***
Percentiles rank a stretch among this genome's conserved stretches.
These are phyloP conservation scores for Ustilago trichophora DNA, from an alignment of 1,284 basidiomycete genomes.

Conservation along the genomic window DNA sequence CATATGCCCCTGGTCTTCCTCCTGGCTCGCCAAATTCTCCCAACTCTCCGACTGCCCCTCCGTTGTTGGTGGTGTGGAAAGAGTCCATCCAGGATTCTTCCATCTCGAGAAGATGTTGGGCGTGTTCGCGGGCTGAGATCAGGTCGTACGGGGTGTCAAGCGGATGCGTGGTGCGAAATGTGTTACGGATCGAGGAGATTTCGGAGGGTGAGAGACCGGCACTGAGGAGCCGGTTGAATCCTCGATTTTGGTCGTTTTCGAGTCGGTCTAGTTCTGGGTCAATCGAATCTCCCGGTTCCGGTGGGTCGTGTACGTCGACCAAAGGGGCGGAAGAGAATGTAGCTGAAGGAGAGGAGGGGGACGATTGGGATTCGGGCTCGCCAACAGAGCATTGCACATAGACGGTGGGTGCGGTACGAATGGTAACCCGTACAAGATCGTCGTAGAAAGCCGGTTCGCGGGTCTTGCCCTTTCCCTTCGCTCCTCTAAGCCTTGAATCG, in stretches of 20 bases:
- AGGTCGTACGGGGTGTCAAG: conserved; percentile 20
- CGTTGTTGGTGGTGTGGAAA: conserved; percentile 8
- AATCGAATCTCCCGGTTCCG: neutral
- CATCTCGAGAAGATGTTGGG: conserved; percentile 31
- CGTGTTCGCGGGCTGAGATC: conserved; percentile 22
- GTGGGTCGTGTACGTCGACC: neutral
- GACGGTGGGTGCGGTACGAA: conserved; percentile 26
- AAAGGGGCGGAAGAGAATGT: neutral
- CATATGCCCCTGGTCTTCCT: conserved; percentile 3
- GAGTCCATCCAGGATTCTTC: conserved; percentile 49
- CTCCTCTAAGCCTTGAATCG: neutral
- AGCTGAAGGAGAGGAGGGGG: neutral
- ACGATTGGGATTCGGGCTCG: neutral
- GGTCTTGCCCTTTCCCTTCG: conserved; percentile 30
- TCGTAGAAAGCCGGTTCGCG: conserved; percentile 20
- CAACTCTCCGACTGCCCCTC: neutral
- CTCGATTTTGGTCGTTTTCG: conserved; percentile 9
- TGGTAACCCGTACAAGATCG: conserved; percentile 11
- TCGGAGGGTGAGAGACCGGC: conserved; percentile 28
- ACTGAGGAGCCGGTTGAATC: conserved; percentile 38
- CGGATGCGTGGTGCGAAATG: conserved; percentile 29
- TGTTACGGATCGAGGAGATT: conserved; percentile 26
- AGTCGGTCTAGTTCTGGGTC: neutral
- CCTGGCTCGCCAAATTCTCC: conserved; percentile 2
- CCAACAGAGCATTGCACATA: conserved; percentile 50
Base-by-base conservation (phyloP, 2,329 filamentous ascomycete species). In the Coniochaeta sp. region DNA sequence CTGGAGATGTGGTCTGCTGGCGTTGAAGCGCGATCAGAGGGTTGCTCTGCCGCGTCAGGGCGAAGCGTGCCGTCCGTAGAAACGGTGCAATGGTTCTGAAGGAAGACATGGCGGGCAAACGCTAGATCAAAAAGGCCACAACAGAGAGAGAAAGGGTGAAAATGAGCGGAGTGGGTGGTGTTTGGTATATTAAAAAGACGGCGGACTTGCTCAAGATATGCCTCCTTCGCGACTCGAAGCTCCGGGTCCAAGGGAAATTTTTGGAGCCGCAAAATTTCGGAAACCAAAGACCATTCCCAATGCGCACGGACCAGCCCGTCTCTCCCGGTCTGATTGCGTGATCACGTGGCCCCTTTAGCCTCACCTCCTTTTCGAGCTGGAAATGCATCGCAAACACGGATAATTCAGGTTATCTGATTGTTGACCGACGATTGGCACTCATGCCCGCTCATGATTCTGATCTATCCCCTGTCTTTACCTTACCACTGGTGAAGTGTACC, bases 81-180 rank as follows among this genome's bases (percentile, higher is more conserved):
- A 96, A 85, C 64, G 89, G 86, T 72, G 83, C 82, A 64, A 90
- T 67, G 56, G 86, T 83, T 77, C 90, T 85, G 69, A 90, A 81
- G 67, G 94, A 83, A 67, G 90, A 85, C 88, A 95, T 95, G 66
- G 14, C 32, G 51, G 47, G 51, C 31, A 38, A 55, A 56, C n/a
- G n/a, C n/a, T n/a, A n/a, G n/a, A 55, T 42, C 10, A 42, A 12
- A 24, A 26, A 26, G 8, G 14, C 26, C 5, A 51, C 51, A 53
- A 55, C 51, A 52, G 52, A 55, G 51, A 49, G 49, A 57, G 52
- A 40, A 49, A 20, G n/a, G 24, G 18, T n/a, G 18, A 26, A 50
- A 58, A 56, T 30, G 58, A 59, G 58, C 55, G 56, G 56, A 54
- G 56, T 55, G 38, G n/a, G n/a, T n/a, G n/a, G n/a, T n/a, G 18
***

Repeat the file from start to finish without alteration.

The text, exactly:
Percentiles rank a stretch among this genome's conserved stretches.
These are phyloP conservation scores for Ustilago trichophora DNA, from an alignment of 1,284 basidiomycete genomes.

Conservation along the genomic window DNA sequence CATATGCCCCTGGTCTTCCTCCTGGCTCGCCAAATTCTCCCAACTCTCCGACTGCCCCTCCGTTGTTGGTGGTGTGGAAAGAGTCCATCCAGGATTCTTCCATCTCGAGAAGATGTTGGGCGTGTTCGCGGGCTGAGATCAGGTCGTACGGGGTGTCAAGCGGATGCGTGGTGCGAAATGTGTTACGGATCGAGGAGATTTCGGAGGGTGAGAGACCGGCACTGAGGAGCCGGTTGAATCCTCGATTTTGGTCGTTTTCGAGTCGGTCTAGTTCTGGGTCAATCGAATCTCCCGGTTCCGGTGGGTCGTGTACGTCGACCAAAGGGGCGGAAGAGAATGTAGCTGAAGGAGAGGAGGGGGACGATTGGGATTCGGGCTCGCCAACAGAGCATTGCACATAGACGGTGGGTGCGGTACGAATGGTAACCCGTACAAGATCGTCGTAGAAAGCCGGTTCGCGGGTCTTGCCCTTTCCCTTCGCTCCTCTAAGCCTTGAATCG, in stretches of 20 bases:
- AGGTCGTACGGGGTGTCAAG: conserved; percentile 20
- CGTTGTTGGTGGTGTGGAAA: conserved; percentile 8
- AATCGAATCTCCCGGTTCCG: neutral
- CATCTCGAGAAGATGTTGGG: conserved; percentile 31
- CGTGTTCGCGGGCTGAGATC: conserved; percentile 22
- GTGGGTCGTGTACGTCGACC: neutral
- GACGGTGGGTGCGGTACGAA: conserved; percentile 26
- AAAGGGGCGGAAGAGAATGT: neutral
- CATATGCCCCTGGTCTTCCT: conserved; percentile 3
- GAGTCCATCCAGGATTCTTC: conserved; percentile 49
- CTCCTCTAAGCCTTGAATCG: neutral
- AGCTGAAGGAGAGGAGGGGG: neutral
- ACGATTGGGATTCGGGCTCG: neutral
- GGTCTTGCCCTTTCCCTTCG: conserved; percentile 30
- TCGTAGAAAGCCGGTTCGCG: conserved; percentile 20
- CAACTCTCCGACTGCCCCTC: neutral
- CTCGATTTTGGTCGTTTTCG: conserved; percentile 9
- TGGTAACCCGTACAAGATCG: conserved; percentile 11
- TCGGAGGGTGAGAGACCGGC: conserved; percentile 28
- ACTGAGGAGCCGGTTGAATC: conserved; percentile 38
- CGGATGCGTGGTGCGAAATG: conserved; percentile 29
- TGTTACGGATCGAGGAGATT: conserved; percentile 26
- AGTCGGTCTAGTTCTGGGTC: neutral
- CCTGGCTCGCCAAATTCTCC: conserved; percentile 2
- CCAACAGAGCATTGCACATA: conserved; percentile 50
Base-by-base conservation (phyloP, 2,329 filamentous ascomycete species). In the Coniochaeta sp. region DNA sequence CTGGAGATGTGGTCTGCTGGCGTTGAAGCGCGATCAGAGGGTTGCTCTGCCGCGTCAGGGCGAAGCGTGCCGTCCGTAGAAACGGTGCAATGGTTCTGAAGGAAGACATGGCGGGCAAACGCTAGATCAAAAAGGCCACAACAGAGAGAGAAAGGGTGAAAATGAGCGGAGTGGGTGGTGTTTGGTATATTAAAAAGACGGCGGACTTGCTCAAGATATGCCTCCTTCGCGACTCGAAGCTCCGGGTCCAAGGGAAATTTTTGGAGCCGCAAAATTTCGGAAACCAAAGACCATTCCCAATGCGCACGGACCAGCCCGTCTCTCCCGGTCTGATTGCGTGATCACGTGGCCCCTTTAGCCTCACCTCCTTTTCGAGCTGGAAATGCATCGCAAACACGGATAATTCAGGTTATCTGATTGTTGACCGACGATTGGCACTCATGCCCGCTCATGATTCTGATCTATCCCCTGTCTTTACCTTACCACTGGTGAAGTGTACC, bases 81-180 rank as follows among this genome's bases (percentile, higher is more conserved):
- A 96, A 85, C 64, G 89, G 86, T 72, G 83, C 82, A 64, A 90
- T 67, G 56, G 86, T 83, T 77, C 90, T 85, G 69, A 90, A 81
- G 67, G 94, A 83, A 67, G 90, A 85, C 88, A 95, T 95, G 66
- G 14, C 32, G 51, G 47, G 51, C 31, A 38, A 55, A 56, C n/a
- G n/a, C n/a, T n/a, A n/a, G n/a, A 55, T 42, C 10, A 42, A 12
- A 24, A 26, A 26, G 8, G 14, C 26, C 5, A 51, C 51, A 53
- A 55, C 51, A 52, G 52, A 55, G 51, A 49, G 49, A 57, G 52
- A 40, A 49, A 20, G n/a, G 24, G 18, T n/a, G 18, A 26, A 50
- A 58, A 56, T 30, G 58, A 59, G 58, C 55, G 56, G 56, A 54
- G 56, T 55, G 38, G n/a, G n/a, T n/a, G n/a, G n/a, T n/a, G 18